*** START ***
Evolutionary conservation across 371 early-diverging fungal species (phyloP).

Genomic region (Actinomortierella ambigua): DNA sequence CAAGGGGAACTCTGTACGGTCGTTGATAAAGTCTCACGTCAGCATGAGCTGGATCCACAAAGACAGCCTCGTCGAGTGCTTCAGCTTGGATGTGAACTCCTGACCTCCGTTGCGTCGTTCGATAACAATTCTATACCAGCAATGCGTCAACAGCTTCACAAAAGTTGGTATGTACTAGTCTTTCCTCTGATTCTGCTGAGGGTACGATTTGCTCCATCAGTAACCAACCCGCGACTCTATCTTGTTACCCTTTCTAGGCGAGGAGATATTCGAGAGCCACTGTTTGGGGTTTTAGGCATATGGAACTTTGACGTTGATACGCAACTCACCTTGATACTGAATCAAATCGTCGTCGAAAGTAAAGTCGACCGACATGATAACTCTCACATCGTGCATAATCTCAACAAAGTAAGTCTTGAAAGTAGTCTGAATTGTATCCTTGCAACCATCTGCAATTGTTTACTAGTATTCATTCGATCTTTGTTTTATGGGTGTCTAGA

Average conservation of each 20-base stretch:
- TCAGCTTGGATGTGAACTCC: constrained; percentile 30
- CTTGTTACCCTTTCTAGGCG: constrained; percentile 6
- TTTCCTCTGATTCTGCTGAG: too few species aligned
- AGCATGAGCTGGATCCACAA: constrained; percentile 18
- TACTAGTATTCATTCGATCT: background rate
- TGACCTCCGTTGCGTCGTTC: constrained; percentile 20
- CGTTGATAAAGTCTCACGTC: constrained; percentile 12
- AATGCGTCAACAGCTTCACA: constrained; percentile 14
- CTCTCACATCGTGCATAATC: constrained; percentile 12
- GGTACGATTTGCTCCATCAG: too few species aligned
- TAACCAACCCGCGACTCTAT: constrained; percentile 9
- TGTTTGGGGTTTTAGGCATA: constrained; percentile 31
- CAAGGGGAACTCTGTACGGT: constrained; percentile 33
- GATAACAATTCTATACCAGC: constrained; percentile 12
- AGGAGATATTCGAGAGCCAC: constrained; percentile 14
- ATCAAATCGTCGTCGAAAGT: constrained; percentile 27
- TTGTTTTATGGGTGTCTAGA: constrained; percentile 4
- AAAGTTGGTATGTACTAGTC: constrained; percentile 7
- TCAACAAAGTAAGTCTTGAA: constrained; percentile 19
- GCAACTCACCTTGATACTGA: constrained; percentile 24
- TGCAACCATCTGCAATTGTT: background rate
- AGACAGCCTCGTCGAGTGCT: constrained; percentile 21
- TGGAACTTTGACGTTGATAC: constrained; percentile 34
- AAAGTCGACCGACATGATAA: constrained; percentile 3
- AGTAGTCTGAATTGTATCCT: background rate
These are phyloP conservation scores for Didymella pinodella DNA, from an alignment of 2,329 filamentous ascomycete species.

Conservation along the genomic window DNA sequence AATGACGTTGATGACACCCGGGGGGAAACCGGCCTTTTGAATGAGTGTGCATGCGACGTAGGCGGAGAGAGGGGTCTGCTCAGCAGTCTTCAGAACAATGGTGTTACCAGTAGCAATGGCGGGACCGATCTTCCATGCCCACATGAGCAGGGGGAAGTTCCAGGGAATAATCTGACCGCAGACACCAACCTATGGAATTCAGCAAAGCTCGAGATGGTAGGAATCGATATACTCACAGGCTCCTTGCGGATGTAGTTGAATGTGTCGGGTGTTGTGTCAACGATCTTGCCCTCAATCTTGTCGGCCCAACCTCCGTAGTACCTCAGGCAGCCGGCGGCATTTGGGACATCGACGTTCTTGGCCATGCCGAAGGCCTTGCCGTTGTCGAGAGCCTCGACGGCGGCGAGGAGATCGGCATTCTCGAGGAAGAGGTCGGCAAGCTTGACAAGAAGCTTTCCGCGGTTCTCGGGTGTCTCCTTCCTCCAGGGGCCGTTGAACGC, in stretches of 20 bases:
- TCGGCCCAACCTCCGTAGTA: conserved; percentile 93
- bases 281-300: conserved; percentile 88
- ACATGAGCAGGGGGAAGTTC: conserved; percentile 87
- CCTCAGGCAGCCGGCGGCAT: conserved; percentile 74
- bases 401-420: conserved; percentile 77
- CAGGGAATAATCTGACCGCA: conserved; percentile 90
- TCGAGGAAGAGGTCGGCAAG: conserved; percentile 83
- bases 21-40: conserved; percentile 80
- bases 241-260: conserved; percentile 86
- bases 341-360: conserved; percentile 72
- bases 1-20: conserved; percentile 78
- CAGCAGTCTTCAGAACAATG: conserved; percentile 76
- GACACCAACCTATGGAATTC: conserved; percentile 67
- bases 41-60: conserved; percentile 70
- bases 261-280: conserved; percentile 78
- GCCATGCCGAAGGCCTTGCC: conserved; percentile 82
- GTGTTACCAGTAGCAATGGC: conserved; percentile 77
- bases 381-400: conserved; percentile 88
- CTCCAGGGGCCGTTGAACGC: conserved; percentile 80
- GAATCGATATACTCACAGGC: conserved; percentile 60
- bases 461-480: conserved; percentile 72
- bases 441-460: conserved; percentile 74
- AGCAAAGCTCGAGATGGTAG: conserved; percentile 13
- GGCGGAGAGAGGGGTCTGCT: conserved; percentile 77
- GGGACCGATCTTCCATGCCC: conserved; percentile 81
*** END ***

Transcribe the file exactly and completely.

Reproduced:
Evolutionary conservation across 371 early-diverging fungal species (phyloP).

Genomic region (Actinomortierella ambigua): DNA sequence CAAGGGGAACTCTGTACGGTCGTTGATAAAGTCTCACGTCAGCATGAGCTGGATCCACAAAGACAGCCTCGTCGAGTGCTTCAGCTTGGATGTGAACTCCTGACCTCCGTTGCGTCGTTCGATAACAATTCTATACCAGCAATGCGTCAACAGCTTCACAAAAGTTGGTATGTACTAGTCTTTCCTCTGATTCTGCTGAGGGTACGATTTGCTCCATCAGTAACCAACCCGCGACTCTATCTTGTTACCCTTTCTAGGCGAGGAGATATTCGAGAGCCACTGTTTGGGGTTTTAGGCATATGGAACTTTGACGTTGATACGCAACTCACCTTGATACTGAATCAAATCGTCGTCGAAAGTAAAGTCGACCGACATGATAACTCTCACATCGTGCATAATCTCAACAAAGTAAGTCTTGAAAGTAGTCTGAATTGTATCCTTGCAACCATCTGCAATTGTTTACTAGTATTCATTCGATCTTTGTTTTATGGGTGTCTAGA

Average conservation of each 20-base stretch:
- TCAGCTTGGATGTGAACTCC: constrained; percentile 30
- CTTGTTACCCTTTCTAGGCG: constrained; percentile 6
- TTTCCTCTGATTCTGCTGAG: too few species aligned
- AGCATGAGCTGGATCCACAA: constrained; percentile 18
- TACTAGTATTCATTCGATCT: background rate
- TGACCTCCGTTGCGTCGTTC: constrained; percentile 20
- CGTTGATAAAGTCTCACGTC: constrained; percentile 12
- AATGCGTCAACAGCTTCACA: constrained; percentile 14
- CTCTCACATCGTGCATAATC: constrained; percentile 12
- GGTACGATTTGCTCCATCAG: too few species aligned
- TAACCAACCCGCGACTCTAT: constrained; percentile 9
- TGTTTGGGGTTTTAGGCATA: constrained; percentile 31
- CAAGGGGAACTCTGTACGGT: constrained; percentile 33
- GATAACAATTCTATACCAGC: constrained; percentile 12
- AGGAGATATTCGAGAGCCAC: constrained; percentile 14
- ATCAAATCGTCGTCGAAAGT: constrained; percentile 27
- TTGTTTTATGGGTGTCTAGA: constrained; percentile 4
- AAAGTTGGTATGTACTAGTC: constrained; percentile 7
- TCAACAAAGTAAGTCTTGAA: constrained; percentile 19
- GCAACTCACCTTGATACTGA: constrained; percentile 24
- TGCAACCATCTGCAATTGTT: background rate
- AGACAGCCTCGTCGAGTGCT: constrained; percentile 21
- TGGAACTTTGACGTTGATAC: constrained; percentile 34
- AAAGTCGACCGACATGATAA: constrained; percentile 3
- AGTAGTCTGAATTGTATCCT: background rate
These are phyloP conservation scores for Didymella pinodella DNA, from an alignment of 2,329 filamentous ascomycete species.

Conservation along the genomic window DNA sequence AATGACGTTGATGACACCCGGGGGGAAACCGGCCTTTTGAATGAGTGTGCATGCGACGTAGGCGGAGAGAGGGGTCTGCTCAGCAGTCTTCAGAACAATGGTGTTACCAGTAGCAATGGCGGGACCGATCTTCCATGCCCACATGAGCAGGGGGAAGTTCCAGGGAATAATCTGACCGCAGACACCAACCTATGGAATTCAGCAAAGCTCGAGATGGTAGGAATCGATATACTCACAGGCTCCTTGCGGATGTAGTTGAATGTGTCGGGTGTTGTGTCAACGATCTTGCCCTCAATCTTGTCGGCCCAACCTCCGTAGTACCTCAGGCAGCCGGCGGCATTTGGGACATCGACGTTCTTGGCCATGCCGAAGGCCTTGCCGTTGTCGAGAGCCTCGACGGCGGCGAGGAGATCGGCATTCTCGAGGAAGAGGTCGGCAAGCTTGACAAGAAGCTTTCCGCGGTTCTCGGGTGTCTCCTTCCTCCAGGGGCCGTTGAACGC, in stretches of 20 bases:
- TCGGCCCAACCTCCGTAGTA: conserved; percentile 93
- bases 281-300: conserved; percentile 88
- ACATGAGCAGGGGGAAGTTC: conserved; percentile 87
- CCTCAGGCAGCCGGCGGCAT: conserved; percentile 74
- bases 401-420: conserved; percentile 77
- CAGGGAATAATCTGACCGCA: conserved; percentile 90
- TCGAGGAAGAGGTCGGCAAG: conserved; percentile 83
- bases 21-40: conserved; percentile 80
- bases 241-260: conserved; percentile 86
- bases 341-360: conserved; percentile 72
- bases 1-20: conserved; percentile 78
- CAGCAGTCTTCAGAACAATG: conserved; percentile 76
- GACACCAACCTATGGAATTC: conserved; percentile 67
- bases 41-60: conserved; percentile 70
- bases 261-280: conserved; percentile 78
- GCCATGCCGAAGGCCTTGCC: conserved; percentile 82
- GTGTTACCAGTAGCAATGGC: conserved; percentile 77
- bases 381-400: conserved; percentile 88
- CTCCAGGGGCCGTTGAACGC: conserved; percentile 80
- GAATCGATATACTCACAGGC: conserved; percentile 60
- bases 461-480: conserved; percentile 72
- bases 441-460: conserved; percentile 74
- AGCAAAGCTCGAGATGGTAG: conserved; percentile 13
- GGCGGAGAGAGGGGTCTGCT: conserved; percentile 77
- GGGACCGATCTTCCATGCCC: conserved; percentile 81